Decisions, choices ... choices, decisions. There is no escaping from them no matter what your age. And when you reach your 80s, it becomes harder. For instance, my children are beginning to press me to make some decisions I’d much rather ignore.
My home is in a fairly isolated location. Should I continue living here alone? The strange thing is, I wrote a story about just such a situation over 10 years ago. The woman in question was being badgered by her daughter to carry her cellphone with her at all times. She rebels and kicks the offending object under her bed, where it is missed when an intruder invades the house.
At the time, I didn’t even have a cellphone. The phone was a minor part of the plot, and the heroine of my story had other defenses against the trespasser, but looking back now I feel an eerie sense of deja vu. I am not superstitious, but I’m investigating a new and better cellphone. I’ll get some sort of under-the-arm holster for it, like those FBI people have in shoot-’em-up TV dramas.
In all seriousness, when and how do we face our limitations? As a nation we are can-do people, but I am amused at those who insist on American exceptionalism, the idea that we are somehow exempt from the forces that affect others countries and other people.
The Texas Board of Education just voted to replace their old history books with new ones that “... better reflect the state’s conservative political philosophy.” If only it were that easy. It is said that history is written by the victors, and right now Republicans are in charge of much of the country. But we live in a global society, and we handicap our children if local history books are badly out-of-sync with global reality.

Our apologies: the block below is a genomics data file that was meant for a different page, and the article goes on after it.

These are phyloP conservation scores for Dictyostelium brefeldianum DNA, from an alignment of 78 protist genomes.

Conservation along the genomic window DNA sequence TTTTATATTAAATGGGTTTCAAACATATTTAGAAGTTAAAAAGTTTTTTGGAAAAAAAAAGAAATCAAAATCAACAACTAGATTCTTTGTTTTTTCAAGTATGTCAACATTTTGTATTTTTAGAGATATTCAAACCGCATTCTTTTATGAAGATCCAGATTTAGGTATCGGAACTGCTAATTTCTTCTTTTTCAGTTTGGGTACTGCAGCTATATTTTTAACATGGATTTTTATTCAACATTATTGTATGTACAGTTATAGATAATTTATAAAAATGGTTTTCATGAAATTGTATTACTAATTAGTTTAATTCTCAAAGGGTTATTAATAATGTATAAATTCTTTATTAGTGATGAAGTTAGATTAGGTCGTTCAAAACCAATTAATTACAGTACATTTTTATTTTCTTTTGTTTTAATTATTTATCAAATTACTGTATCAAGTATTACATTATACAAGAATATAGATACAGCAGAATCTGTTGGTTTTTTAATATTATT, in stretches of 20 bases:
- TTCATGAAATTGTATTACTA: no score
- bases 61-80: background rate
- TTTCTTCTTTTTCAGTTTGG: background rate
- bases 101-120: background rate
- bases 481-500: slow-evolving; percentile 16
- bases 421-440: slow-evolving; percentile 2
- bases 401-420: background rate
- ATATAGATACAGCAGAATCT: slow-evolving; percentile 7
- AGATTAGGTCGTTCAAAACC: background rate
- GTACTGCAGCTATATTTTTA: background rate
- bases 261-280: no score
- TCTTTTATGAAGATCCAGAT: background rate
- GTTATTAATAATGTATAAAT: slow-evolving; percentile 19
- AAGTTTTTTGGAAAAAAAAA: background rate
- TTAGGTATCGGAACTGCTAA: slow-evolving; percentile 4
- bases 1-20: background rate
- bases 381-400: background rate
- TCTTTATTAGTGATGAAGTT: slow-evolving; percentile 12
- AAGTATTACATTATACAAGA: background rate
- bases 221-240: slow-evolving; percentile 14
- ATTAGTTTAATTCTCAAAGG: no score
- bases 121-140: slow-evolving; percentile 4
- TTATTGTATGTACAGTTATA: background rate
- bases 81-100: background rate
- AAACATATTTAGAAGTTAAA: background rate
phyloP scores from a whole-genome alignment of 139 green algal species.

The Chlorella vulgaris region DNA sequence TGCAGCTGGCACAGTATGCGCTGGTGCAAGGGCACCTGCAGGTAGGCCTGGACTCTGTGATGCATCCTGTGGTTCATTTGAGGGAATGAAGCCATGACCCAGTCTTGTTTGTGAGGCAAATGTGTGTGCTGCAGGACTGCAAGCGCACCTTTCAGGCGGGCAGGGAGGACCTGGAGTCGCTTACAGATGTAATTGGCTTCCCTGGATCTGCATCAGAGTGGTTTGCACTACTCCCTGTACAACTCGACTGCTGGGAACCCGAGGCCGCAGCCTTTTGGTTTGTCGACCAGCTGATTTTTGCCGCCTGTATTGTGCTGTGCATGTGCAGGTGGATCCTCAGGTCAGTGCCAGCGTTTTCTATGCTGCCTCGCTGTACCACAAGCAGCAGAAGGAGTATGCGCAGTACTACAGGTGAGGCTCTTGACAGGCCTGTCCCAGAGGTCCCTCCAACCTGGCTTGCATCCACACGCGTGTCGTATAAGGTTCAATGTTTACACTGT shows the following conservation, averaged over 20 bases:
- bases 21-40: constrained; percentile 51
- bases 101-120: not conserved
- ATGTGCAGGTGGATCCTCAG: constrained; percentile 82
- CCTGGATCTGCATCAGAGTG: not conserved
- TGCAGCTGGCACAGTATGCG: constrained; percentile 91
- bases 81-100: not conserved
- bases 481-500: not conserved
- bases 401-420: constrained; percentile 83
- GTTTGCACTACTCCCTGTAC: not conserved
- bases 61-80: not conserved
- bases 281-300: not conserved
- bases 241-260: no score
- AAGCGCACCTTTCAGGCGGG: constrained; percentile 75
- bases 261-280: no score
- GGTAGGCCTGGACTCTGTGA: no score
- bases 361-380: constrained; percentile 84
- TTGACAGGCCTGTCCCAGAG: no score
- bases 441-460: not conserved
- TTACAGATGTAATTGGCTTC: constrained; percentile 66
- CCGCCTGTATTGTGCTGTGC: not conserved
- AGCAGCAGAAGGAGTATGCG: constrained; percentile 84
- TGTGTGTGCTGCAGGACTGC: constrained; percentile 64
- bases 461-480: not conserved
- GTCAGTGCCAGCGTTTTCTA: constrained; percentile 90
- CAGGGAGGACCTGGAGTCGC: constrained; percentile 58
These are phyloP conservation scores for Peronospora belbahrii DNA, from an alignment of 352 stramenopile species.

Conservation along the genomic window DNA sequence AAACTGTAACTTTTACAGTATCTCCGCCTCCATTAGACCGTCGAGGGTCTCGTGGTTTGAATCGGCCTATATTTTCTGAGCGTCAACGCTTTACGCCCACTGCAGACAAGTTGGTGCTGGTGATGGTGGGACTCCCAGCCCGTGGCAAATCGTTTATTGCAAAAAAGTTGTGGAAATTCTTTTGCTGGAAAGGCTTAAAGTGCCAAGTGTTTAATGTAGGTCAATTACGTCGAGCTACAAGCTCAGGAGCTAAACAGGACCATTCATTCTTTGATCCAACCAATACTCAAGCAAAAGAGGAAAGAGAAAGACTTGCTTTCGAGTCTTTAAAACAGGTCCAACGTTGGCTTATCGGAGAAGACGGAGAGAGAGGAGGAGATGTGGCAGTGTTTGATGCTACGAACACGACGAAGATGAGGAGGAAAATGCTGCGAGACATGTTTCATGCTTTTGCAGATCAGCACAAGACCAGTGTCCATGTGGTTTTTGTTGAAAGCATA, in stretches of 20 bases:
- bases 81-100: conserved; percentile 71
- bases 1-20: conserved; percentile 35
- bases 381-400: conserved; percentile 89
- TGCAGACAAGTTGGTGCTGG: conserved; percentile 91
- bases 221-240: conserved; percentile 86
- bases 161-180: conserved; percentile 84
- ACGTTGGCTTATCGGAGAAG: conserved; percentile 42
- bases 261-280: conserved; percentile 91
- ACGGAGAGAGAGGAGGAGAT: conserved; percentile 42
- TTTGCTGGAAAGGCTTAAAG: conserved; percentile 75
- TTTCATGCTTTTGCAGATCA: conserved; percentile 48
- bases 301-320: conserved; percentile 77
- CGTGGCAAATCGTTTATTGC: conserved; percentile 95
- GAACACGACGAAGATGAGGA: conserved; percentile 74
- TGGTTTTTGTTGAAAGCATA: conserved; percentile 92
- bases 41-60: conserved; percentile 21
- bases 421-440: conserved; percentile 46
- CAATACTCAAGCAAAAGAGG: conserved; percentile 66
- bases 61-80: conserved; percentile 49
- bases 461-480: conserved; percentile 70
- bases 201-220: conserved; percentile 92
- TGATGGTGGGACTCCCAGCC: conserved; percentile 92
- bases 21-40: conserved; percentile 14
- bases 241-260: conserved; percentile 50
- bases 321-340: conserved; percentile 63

We are limited by our history, but the answer is to change ourselves, not try to change our history. This becomes more obvious with age. Choices are limited, decisions harder. There is a greater necessity to be honest with one’s self. I would like to believe I am an exception to this business of getting older, but I’m not.
There are a number of similarities between individuals and the social and political structures they create. They are born; they grow. Hopefully, they become fully mature.
We are a young country. Texas is a young state. Compared to much of the world, we are teenagers. Think for a moment about how a 15-year-old makes a decision. If it feels good, do it; if it doesn’t, ignore it. Facing reality doesn’t seem to be part of the mix. I definitely don’t like getting older, but I can’t change it, and I better not ignore it.
America will always have its detractors. This isn’t necessarily a bad thing. We learn from our critics, but not admitting our mistakes does nothing but make us vulnerable the next time around.
I haven’t seen the new Texas history books, but as a child I enjoyed watching the cowboy serials at the local movie theater. I have a pretty good image of what people mean when they refer to a “cowboy” mentality. The good guy’s are very, very good, and the bad guys are real stinkers. Furthermore, the good guys always win.
Fourteen years ago this month, the Taliban destroyed the Buddahs of Bamiyan. Those magnificent statues were known throughout the world, not just as religious icons, but as great works of art, but they were turned into rubble because a Taliban religious leader declared them to be idols. Today, Islamic militants are destroying similar religious artifacts in Iraq.
How does this compare with rewriting Texas history books? Both are attempts to influence history by controlling what people can experience or study. In both cases the decisions were based on religious or political ideology. This is very limited thinking, indeed.
Joan King is a Sautee resident. Her column appears biweekly.